Romance to Horror – a handful of book reviews

I’ve been reading a lot of books over the past months, so I thought I might as well tell you about a few of them. After all, it’s windy and rainy and ugly outside, thus the time of the season for curling up on the sofa with a cup of hot chocolate and a good book.

Curtain Call by C.H. Clepitt 

Here’s what the blurb says:

When an assistant to the director role turns into P.A. to her favourite film star, Jen can’t believe her luck. Eleanor Francis is charming, kind and funny, but she has a secret, and when tragedy strikes, things threaten to unravel at an uncontrollable pace. Despite being out of her depth Jen has to adapt to her new role quickly, to protect Eleanor, with whom she is rapidly falling in love.

Here’s what I say:

If there’s anything negative to say about this, it’s that it’s too short. I’m not saying that the story lacks details, it’s just that you get sucked into the characters’ lives so thoroughly, you’re loathe to leave them again so quickly. Based on a rather simple premise – average girl meets favorite actress and falls in love – it quickly evolves into more: an astonishingly pointed portray of human relationships, respect and self-respect, and mutual acceptance, warts and all. I suppose it’s romance, but I didn’t come across cheesiness or unnecessary clichés, so that’s okay.

Single to Edinburgh by Diane M. Dickson 

Here’s what the blurb says:

After losing her baby, Katherine has struggled with life, and her increasingly estranged husband. She decides to take off to Edinburgh, where she meets a man who showers her with kindness. Despite his tenderness, however, Katherine resolves to rescue her marriage. But when this is met by her partner Bill’s indifference…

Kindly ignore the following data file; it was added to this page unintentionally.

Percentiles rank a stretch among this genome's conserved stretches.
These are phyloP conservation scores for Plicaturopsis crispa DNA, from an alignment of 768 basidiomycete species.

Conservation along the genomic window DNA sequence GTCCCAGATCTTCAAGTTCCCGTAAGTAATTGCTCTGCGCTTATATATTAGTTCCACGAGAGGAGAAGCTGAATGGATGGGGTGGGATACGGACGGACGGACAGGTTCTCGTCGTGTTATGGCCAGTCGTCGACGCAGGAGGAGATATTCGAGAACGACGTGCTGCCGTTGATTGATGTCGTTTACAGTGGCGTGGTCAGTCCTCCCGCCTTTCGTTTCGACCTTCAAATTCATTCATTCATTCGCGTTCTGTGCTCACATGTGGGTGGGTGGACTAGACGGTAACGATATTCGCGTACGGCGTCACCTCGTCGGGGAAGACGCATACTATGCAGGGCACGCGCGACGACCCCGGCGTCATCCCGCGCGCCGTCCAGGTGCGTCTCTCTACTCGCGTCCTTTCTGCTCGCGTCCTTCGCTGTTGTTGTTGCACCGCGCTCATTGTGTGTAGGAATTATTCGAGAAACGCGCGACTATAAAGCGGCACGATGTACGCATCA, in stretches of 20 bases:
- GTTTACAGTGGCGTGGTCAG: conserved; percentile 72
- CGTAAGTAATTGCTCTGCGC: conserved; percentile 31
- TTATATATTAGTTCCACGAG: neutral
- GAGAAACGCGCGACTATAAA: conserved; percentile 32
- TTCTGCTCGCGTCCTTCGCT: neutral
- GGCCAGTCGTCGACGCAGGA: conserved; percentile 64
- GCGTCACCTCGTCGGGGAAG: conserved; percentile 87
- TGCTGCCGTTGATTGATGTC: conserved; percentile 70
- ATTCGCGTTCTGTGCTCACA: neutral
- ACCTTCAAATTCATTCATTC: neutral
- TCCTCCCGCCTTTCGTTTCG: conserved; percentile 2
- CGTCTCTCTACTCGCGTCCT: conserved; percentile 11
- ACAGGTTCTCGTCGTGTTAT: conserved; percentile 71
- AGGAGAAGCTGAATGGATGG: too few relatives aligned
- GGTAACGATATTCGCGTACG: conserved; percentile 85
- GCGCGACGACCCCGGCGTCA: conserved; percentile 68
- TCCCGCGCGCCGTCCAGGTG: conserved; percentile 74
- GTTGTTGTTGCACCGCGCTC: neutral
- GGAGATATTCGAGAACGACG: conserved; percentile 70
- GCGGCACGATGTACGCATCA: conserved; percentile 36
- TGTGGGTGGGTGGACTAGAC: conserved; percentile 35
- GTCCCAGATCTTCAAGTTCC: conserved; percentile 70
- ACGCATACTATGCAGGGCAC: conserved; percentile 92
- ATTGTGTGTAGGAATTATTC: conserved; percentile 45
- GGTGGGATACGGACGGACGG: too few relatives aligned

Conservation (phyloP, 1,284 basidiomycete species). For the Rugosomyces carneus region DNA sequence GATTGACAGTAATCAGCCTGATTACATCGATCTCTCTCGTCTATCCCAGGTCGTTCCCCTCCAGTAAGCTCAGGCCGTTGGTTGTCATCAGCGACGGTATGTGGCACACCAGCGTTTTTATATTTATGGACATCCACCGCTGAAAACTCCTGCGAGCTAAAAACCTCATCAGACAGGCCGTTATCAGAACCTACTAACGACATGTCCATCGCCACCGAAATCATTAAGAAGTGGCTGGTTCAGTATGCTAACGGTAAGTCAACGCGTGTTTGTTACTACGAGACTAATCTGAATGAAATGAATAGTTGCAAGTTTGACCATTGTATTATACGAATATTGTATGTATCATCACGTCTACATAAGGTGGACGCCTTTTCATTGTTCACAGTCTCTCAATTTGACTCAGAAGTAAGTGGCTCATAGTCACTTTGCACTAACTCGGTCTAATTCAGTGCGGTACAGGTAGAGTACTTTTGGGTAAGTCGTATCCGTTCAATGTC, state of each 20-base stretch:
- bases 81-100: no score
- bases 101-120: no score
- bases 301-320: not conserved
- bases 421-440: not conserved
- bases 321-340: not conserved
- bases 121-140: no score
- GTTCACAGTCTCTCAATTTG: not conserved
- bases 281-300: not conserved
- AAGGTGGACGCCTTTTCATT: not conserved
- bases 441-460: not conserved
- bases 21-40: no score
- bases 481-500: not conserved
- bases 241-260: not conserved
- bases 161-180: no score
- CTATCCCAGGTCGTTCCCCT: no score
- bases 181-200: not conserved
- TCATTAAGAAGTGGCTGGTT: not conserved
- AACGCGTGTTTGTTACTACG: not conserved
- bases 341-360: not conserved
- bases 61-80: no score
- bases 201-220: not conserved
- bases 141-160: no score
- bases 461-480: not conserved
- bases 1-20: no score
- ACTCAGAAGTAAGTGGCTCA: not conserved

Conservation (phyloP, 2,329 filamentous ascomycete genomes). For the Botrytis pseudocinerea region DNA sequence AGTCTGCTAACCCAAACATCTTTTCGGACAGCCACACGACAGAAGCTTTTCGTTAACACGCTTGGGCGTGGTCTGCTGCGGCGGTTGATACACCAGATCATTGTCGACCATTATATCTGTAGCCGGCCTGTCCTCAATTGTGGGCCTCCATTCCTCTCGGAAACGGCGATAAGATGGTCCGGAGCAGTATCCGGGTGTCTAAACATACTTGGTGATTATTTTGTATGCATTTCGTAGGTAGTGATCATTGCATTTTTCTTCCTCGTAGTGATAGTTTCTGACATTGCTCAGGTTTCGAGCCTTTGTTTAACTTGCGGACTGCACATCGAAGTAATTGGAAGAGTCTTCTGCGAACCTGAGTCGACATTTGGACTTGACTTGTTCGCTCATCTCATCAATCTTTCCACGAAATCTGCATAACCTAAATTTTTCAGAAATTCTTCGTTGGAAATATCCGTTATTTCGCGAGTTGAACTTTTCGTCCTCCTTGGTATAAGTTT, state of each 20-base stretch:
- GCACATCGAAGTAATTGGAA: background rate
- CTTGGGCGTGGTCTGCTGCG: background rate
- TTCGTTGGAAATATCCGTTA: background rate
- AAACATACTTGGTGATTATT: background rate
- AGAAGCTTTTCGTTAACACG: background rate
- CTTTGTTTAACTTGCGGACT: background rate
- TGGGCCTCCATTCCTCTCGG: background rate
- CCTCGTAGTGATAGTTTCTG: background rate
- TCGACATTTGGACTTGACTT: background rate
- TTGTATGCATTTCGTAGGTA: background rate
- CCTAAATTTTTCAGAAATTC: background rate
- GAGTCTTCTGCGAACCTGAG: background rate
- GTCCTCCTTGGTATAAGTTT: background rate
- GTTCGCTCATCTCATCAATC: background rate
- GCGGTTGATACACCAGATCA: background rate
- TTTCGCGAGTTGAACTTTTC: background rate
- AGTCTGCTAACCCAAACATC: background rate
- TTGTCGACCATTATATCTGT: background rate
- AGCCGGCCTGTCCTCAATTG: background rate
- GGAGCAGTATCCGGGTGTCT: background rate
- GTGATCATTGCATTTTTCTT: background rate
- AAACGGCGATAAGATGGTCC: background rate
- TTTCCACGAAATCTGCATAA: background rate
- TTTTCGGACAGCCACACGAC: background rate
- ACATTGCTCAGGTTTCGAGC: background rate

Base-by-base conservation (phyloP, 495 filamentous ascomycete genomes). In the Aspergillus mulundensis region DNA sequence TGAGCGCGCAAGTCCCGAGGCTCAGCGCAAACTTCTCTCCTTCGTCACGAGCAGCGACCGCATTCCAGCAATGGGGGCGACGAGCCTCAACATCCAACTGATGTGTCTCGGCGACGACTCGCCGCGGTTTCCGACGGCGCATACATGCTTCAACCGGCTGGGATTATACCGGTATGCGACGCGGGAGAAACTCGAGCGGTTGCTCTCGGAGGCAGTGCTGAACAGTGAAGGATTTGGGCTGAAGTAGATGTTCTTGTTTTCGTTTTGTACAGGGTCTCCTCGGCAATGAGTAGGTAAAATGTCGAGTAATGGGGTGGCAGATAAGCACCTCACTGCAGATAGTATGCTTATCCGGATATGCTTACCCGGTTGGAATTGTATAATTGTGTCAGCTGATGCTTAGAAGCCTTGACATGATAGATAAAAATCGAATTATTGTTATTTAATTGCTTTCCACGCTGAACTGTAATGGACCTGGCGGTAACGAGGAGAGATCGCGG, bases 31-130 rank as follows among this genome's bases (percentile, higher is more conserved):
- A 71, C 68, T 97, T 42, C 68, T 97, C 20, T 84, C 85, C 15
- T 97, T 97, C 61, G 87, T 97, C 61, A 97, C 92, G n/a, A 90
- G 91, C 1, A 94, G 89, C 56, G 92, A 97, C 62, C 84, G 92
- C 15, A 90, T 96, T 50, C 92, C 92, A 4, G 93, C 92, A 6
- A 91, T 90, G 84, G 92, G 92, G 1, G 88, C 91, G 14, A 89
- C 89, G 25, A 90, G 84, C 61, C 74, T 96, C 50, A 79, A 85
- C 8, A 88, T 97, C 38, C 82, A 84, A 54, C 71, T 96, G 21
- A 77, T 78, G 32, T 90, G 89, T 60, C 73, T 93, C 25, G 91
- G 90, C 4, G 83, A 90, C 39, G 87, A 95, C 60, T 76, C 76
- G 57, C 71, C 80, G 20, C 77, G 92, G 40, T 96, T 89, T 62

Here’s what I say:

This is the story of a woman trapped in a grief she can’t comprehend. Starting out rather innocently, a bout of impulse shopping suddenly sees her on a train to Edinburgh, where random kindness showed to her by perfect strangers bit by bit cracks the shell she so carefully built around herself, or maybe the wall between herself and her past, or herself and reality, until the brittle core and a heart-rending secret emerge. I don’t know why this is classified as romance. Yes, she finds love, but that’s only a side effect.

Hitchhike by Pat Black 

Here’s what the blurb says:

It’s cold. The snow’s thick on the ground. Beth’s just trying to get home for Christmas, but she’s all alone out here… except for the Smiler.
He’s been haunting the motorways for years, looking for someone just like Beth. Someone he can brighten up with a nice, bright, red, smile.
Help is at hand – a cosy truck, with a friendly face behind the wheel.
But out here in the lonely places, who can she trust? And can they trust her?
Blood will be spilled before she finds out…

Here’s what I say:

This is the second book of the ShortSharpShocks series that I’ve read. While it didn’t give me as many nightmares as Sleepover, it’s still not something you should read when you’re home alone. Depicting a really scary scene in a movie, where you can use sudden camera switches or whatnot, is one thing, doing the same in a book is something else entirely, and Pat Black has that down to an art, complete with believable characters and thoroughly unexpected twists.

All three of these books are novellas, means perfect companions for a cozy night, or a train ride. Hope you’ll enjoy them as much as I did.

 

About angelikarust

My name is Angelika Rust. I was born in Vienna in 1977. These days, I live in Germany, with my husband, two children, a despotic couple of cats and a hyperactive dog. After having tried almost every possible job from pizza delivery girl to HR consultant, I now make a living knowing English. No, I haven’t yet figured out what I want to be when I grow up, whenever that may be. In the meantime, I write the occasional book.
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1 Response to Romance to Horror – a handful of book reviews

  1. Pingback: P.R. Black: The Family | Angelika Rust

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